In this article we will explain whether it is possible to claim ownership against the owner of a property at the land register. We will discuss how the use of the property can serve this purpose. In addition, we will discuss the problems that we encounter when we try to claim against the owner of the property.
In previous articles we have told you what usucapion is and the types of usucapion that exist.
Remembering what we commented in previous articles, there is a type of usucapion where the person who is in possession of the property does not appear as the registered owner. When we want to acquire this property, a problem arises: the possessor and the registered owner are not the same person. That is to say: we have to claim against the registered owner.
FIRST PROBLEM: JUDICIAL RECOGNITION
The only way to recognise the ownership by means of the possession against the registered owner is by means of a court declaratory action of ownership. In other words, by filing a law claim in court. This entails a significant cost in terms of time, as the preparation of documentary evidence in the claim is complex. It is necessary to justify continuous possession for as long as it is claimed.
For example, let us suppose that we wish to acquire a property by usucapion contra tabulas – that is, against the registered owner – and that we do not have a title. The time we have to justify is 30 years of uninterrupted possession. Therefore, it is necessary to prove that we have been in possession for all these years. By this we mean: proof with electricity, water and gas bills. We can also justify it with rental contracts, payment of IBI or rubbish collection taxes, etc.
However, as we have said, the justification is complex.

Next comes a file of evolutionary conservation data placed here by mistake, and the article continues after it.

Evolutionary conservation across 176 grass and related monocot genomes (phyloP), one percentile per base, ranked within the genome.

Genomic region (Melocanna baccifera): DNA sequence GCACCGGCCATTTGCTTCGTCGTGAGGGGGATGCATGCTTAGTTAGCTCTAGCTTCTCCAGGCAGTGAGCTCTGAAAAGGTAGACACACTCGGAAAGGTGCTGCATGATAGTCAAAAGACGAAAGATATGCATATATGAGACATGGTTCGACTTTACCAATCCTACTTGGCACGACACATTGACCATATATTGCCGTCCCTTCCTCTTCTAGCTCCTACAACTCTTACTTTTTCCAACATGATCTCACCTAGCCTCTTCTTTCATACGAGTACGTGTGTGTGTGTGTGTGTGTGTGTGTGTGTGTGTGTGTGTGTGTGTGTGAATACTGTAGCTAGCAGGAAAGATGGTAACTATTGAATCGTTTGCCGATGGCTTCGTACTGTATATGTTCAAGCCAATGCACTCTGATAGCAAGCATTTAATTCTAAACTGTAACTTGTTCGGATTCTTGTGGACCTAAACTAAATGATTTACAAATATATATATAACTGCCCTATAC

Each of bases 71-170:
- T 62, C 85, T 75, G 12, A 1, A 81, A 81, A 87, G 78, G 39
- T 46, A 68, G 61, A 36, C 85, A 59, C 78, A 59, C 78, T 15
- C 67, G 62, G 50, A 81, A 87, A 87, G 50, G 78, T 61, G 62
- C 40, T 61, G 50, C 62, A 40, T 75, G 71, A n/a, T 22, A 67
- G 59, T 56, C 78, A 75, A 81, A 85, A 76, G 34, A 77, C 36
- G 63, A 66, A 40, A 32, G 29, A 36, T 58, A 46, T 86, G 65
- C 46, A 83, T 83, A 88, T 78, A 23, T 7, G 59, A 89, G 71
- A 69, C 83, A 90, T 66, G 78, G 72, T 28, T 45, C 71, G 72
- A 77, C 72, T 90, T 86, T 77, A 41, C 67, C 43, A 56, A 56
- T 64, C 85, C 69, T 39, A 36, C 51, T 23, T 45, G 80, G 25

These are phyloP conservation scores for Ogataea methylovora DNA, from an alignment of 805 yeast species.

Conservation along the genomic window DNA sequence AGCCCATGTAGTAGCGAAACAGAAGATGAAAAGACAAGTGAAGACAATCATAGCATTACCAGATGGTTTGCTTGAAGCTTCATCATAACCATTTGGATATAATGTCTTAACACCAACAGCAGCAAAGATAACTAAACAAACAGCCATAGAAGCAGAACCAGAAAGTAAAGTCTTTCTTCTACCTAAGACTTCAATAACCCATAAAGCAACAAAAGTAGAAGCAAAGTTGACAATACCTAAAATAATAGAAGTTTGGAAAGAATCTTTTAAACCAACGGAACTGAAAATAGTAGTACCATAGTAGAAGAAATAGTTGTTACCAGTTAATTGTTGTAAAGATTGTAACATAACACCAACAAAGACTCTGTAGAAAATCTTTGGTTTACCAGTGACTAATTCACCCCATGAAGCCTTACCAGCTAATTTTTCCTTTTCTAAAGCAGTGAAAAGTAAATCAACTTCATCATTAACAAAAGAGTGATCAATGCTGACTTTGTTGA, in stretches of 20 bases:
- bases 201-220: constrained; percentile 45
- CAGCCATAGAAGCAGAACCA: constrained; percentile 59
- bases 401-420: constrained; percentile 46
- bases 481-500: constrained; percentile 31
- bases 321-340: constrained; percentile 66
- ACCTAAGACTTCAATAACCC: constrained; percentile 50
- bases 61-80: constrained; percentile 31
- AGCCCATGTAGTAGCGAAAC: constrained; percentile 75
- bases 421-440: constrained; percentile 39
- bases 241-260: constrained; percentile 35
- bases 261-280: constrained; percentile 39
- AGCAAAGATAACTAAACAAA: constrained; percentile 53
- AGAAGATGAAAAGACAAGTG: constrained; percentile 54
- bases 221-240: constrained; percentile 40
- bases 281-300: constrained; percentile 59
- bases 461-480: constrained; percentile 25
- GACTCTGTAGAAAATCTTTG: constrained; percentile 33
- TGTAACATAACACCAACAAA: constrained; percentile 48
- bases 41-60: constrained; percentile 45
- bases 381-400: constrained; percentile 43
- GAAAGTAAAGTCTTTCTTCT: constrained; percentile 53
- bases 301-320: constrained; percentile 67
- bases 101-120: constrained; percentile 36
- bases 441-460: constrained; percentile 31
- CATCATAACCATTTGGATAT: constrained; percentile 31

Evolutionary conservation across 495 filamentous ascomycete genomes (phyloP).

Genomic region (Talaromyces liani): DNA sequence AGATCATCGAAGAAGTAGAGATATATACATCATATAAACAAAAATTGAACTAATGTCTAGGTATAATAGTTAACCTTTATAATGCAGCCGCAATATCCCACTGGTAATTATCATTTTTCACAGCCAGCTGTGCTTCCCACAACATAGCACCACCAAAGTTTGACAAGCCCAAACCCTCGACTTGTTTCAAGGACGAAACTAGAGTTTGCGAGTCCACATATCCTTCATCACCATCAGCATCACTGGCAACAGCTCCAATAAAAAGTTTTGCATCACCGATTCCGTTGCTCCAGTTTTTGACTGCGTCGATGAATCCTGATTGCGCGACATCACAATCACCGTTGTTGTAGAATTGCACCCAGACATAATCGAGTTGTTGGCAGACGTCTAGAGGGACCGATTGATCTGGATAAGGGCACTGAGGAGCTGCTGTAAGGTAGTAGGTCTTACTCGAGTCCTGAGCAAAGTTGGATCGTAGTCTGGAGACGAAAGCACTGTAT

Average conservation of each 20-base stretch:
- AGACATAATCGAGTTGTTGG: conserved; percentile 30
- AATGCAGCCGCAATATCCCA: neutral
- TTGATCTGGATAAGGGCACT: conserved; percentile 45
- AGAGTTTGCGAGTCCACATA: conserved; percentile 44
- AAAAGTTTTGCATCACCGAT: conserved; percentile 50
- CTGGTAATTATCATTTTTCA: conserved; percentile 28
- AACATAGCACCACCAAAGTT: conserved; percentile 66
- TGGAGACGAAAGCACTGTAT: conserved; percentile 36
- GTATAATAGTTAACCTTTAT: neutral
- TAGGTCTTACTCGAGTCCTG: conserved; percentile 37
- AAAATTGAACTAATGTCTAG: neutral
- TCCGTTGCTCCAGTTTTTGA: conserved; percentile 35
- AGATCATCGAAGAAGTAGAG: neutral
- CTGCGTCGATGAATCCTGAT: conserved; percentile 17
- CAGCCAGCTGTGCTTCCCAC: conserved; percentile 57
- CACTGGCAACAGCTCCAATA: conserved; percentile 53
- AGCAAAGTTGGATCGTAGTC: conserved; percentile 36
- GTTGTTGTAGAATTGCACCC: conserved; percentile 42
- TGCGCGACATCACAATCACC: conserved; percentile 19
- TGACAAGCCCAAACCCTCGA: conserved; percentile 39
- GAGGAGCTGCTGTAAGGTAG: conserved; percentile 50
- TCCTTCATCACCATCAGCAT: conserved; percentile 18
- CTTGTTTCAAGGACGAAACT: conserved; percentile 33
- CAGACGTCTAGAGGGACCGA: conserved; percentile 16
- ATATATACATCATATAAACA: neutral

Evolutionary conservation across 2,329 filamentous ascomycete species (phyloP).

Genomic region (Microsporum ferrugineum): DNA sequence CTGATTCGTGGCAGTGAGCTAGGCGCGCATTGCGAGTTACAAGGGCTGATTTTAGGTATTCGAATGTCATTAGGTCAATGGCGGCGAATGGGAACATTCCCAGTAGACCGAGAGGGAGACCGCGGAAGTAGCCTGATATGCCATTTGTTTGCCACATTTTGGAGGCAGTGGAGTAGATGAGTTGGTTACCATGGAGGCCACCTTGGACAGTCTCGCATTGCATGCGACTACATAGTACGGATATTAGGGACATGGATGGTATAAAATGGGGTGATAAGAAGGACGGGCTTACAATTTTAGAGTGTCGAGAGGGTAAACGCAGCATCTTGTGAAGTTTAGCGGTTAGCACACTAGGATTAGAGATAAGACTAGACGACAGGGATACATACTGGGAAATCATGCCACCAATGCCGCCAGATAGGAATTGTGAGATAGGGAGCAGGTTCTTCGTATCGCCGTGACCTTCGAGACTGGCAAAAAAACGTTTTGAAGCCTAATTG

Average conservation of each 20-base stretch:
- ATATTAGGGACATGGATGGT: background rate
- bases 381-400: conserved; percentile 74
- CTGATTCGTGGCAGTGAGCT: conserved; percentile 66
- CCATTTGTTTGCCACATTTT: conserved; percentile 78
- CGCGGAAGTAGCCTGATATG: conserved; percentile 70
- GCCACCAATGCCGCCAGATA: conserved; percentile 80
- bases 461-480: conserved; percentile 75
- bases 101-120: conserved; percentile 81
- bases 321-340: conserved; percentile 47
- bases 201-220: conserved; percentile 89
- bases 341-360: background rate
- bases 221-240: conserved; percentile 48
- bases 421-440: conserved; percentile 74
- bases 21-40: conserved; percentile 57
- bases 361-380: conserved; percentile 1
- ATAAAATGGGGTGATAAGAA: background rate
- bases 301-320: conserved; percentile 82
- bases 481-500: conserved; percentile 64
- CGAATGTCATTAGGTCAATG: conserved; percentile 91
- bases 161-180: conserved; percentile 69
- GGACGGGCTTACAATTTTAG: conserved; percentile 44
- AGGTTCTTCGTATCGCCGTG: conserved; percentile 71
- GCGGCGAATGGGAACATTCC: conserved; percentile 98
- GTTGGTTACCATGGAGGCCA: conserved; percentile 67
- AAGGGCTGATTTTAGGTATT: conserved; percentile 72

SECOND PROBLEM: NOTIFYING THE TITLEHOLDERS
Suppose we have been using the property for a long time. To this problem must be added the fact that, on many occasions, and in order to avoid the defencelessness of the persons who appear as owners in the land registry, they must be notified of the existence of the court procedure. However, very often these persons are missing. For this reason it is very difficult to contact them or their heirs.
Some clients ask us whether it is possible to acquire the property through registry proceedings or notarial proceedings. In cases of acquiring ownership against the registered owner through continued use this is not possible, as there has to be a prior recognition of the owner by a court judgement.
THIRD PROBLEM: REGISTRATION
Let us assume that we already have a favourable judgement or court decision, in which the acquisition of the property by continuous use is determined against the registered owner. In this situation, and in order for it to have real effectiveness, the judgement must be registered.
Sometimes, the registers deny registration in favour of the new owner. As the registrars, who are in charge of registering the new ownership, could allege that the previous registered owners, are defenceless (they did not have the possibility of defending themselves); and refuse the registration.
In other cases, the registrars argue that the claim only requested the declaration of ownership by the claimant, but did not request the rectification of the land registry in order to cancel the contradictory registration.
Claims to reclaim ownership of a property against the registered owner require extensive and dedicated study. If this is your case, please do not hesitate to consult us and we will help you.
The information provided in this article is not intended to be legal advice, but merely conveys information relating to legal matters.
Carlos Baos (Lawyer)
White & Baos.
Tel: +34 966 426 185
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